Community Colleges May Be a Good Fit for You
After working at two prestigious four-year institutions, Reginald Nichols has spent the past 15 years at Middlesex Community College in Lowell, Massachusetts, where he is currently the Assistant Director of HR Talent & Compliance/AAO/ADA/504/Deputy Title IX Coordinator.
Middlesex may not have the name recognition of his previous employers, but Nichols thinks that community colleges may actually be a better fit for many job seekers.
Here are some of the benefits and challenges of working at two-year institutions:
A broader variety of students
In his previous role as an academic counselor at Middlesex, Nichols worked with a wide range of students. Some come to campus straight out of high school, but others are well into adulthood. Many are already in the workforce and are juggling family responsibilities, including raising children.
In general, community college students are more reflective of the communities they’re situated in that four-year schools, and more likely to be the first in their families to attend college. In total, staff and faculty have a chance to interact with a more diverse student body.
More chances for advancement
After working in the banking industry, Nichols started at Middlesex in the admissions office before switching over to advising. Some of his colleagues started in teaching and then became deans. Education and work experience are important, but because community colleges are teaching and learning institutions, one of the advantages of working in one is that it prepares employees to take advantage of better opportunities.
Less susceptible to economic changes
Nichols started at Middlesex right before the Great Recession in 2008, and of course is working there during the current pandemic. Drops in enrollment and economic challenges during both periods led to layoffs and furloughs at many institutions of higher ed, but Nichols said community colleges weren’t as impacted. Commuter schools like Middlesex have much cheaper tuition and aren’t reliant on room and board, so financial instability and campus closures don’t hurt the bottom line as much as they would at many four-year schools.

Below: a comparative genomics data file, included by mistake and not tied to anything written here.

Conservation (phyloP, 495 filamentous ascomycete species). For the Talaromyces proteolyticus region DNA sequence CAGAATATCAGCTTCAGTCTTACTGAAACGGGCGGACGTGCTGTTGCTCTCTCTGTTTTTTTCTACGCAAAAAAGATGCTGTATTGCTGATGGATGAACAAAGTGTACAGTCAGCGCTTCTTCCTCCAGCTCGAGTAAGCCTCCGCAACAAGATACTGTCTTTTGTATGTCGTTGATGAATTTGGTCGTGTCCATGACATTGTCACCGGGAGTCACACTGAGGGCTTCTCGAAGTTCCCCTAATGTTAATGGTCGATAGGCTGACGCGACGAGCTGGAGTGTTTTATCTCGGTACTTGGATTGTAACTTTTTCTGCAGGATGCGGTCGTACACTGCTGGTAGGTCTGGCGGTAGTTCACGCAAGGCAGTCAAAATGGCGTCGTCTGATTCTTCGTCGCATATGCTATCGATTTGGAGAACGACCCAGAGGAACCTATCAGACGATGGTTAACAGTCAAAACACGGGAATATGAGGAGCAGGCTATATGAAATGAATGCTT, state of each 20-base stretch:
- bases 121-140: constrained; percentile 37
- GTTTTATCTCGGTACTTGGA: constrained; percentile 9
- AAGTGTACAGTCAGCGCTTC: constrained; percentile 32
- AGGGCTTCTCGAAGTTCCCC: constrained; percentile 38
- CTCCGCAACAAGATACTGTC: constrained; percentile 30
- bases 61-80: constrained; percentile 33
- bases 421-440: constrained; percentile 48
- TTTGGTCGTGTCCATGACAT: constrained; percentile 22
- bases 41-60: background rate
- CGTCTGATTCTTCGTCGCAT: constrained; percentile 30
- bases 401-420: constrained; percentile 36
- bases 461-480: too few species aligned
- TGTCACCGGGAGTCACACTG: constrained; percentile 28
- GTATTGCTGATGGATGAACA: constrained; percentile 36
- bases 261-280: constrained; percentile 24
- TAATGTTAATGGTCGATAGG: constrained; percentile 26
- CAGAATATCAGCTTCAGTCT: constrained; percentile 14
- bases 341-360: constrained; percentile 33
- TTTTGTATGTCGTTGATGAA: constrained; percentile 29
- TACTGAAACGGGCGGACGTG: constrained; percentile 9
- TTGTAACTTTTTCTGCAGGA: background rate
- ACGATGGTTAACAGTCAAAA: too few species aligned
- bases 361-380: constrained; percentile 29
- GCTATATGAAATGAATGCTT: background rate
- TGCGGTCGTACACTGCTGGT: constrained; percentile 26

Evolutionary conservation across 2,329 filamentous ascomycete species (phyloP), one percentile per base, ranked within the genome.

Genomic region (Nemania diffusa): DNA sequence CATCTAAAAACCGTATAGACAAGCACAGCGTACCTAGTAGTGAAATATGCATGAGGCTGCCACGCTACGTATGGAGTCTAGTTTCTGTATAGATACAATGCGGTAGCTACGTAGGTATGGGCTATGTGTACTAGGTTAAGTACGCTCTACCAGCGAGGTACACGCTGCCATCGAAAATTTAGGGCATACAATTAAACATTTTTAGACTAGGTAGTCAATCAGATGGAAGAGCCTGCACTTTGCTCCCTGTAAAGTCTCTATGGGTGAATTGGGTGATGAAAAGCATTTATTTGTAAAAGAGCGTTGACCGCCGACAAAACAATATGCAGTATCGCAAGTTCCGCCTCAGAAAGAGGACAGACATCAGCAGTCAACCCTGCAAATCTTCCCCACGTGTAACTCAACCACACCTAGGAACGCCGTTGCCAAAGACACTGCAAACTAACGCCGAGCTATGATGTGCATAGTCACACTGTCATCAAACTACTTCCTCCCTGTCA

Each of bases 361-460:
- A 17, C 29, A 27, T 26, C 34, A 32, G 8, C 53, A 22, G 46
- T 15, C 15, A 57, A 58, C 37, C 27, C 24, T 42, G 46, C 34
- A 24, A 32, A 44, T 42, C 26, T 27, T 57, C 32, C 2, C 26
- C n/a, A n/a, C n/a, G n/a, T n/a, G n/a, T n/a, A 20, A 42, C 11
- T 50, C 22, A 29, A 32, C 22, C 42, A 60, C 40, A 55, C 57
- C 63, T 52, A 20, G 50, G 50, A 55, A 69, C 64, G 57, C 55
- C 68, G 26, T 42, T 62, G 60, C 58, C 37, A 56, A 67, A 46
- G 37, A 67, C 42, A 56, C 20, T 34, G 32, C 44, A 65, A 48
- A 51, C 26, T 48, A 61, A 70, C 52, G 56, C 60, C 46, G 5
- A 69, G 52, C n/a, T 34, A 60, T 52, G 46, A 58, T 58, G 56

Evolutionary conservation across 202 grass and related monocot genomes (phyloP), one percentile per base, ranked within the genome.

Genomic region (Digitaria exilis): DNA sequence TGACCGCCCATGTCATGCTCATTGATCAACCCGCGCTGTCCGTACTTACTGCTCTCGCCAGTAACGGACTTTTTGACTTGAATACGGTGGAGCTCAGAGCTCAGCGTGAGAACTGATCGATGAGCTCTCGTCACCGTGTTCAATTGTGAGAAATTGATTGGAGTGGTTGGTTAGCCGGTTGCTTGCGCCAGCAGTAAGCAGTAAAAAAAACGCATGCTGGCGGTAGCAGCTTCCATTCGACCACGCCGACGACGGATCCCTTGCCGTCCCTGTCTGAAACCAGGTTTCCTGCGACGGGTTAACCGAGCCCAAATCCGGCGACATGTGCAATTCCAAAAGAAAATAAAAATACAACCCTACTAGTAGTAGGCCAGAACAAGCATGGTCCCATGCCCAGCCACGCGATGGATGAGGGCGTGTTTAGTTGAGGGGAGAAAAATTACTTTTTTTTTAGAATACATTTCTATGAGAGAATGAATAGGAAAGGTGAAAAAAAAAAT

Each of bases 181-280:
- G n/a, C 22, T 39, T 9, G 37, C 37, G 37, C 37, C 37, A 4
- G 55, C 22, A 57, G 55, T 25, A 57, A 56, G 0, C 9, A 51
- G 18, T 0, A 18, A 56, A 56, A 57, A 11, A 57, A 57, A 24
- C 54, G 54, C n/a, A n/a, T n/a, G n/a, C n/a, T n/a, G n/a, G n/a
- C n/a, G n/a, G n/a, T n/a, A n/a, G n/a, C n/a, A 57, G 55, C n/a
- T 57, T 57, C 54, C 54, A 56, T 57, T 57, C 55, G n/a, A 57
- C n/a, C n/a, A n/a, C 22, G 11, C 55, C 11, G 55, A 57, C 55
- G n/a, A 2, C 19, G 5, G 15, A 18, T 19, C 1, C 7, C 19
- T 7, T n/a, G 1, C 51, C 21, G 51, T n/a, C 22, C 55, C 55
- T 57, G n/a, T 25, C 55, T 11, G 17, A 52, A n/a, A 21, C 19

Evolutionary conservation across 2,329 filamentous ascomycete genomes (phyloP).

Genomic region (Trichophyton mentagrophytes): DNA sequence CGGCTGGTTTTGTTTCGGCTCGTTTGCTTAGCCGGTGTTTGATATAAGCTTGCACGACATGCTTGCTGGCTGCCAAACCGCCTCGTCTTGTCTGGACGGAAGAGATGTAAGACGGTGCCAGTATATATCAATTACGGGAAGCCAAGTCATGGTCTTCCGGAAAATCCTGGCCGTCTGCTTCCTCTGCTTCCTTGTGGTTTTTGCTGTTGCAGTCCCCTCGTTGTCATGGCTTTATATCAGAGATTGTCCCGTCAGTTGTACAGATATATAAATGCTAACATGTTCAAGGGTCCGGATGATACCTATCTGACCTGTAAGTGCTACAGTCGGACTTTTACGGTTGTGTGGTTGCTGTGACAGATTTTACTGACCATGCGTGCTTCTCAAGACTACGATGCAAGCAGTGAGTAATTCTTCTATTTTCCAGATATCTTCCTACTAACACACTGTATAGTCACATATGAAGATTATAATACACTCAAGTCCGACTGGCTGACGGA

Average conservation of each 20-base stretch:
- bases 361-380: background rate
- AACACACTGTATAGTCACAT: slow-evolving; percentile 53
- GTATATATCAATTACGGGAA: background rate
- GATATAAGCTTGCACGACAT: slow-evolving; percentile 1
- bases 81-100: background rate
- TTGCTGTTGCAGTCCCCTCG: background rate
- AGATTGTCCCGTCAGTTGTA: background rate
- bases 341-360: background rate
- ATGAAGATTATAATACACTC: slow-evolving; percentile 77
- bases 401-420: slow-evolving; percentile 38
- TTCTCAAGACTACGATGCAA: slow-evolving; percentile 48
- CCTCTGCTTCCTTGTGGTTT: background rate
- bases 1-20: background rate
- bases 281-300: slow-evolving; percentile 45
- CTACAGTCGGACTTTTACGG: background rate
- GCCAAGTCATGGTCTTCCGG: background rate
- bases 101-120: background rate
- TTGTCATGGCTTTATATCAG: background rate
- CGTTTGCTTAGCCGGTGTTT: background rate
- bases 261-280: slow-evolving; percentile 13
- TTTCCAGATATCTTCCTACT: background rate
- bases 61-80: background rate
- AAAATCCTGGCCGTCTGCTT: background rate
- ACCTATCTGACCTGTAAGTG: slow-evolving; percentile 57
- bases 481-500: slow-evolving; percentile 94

Multitasking is critical
There are aspects of working at a community college that could be a challenge or an opportunity, depending on the individual. Nichols said that community colleges tend to be fast-paced organizations, and his day doesn’t always go according to plan. Many community colleges have smaller staffs than four-year institutions, so community college staff may have a larger assortment of duties (for example, re-read Nichols job title). Flexibility is key.
Keys for applying
If working at a community college sounds appealing, Nichols has some tips for job seekers. First, don’t be discouraged if you don’t have previous experience in higher ed – much like the students themselves, staff come from all kinds of backgrounds. Along with educational credentials, community college value real-world experience, so highlight previous professional opportunities and why those skills will transfer over.
While the specific skill sets required will vary by position, attention to detail, dedication, and communication skills will always be important. Take advantage of free trainings through sites like LinkedIn Learning or Coursera. And reach out to human resources employees like Nichols for informational interviews to learn more.
About the Author: Harold Gutmann is the director of brand and marketing strategy at Santa Clara University. He is a longtime writer and editor who is proud to work in higher education, and encourages all job seekers to consider it.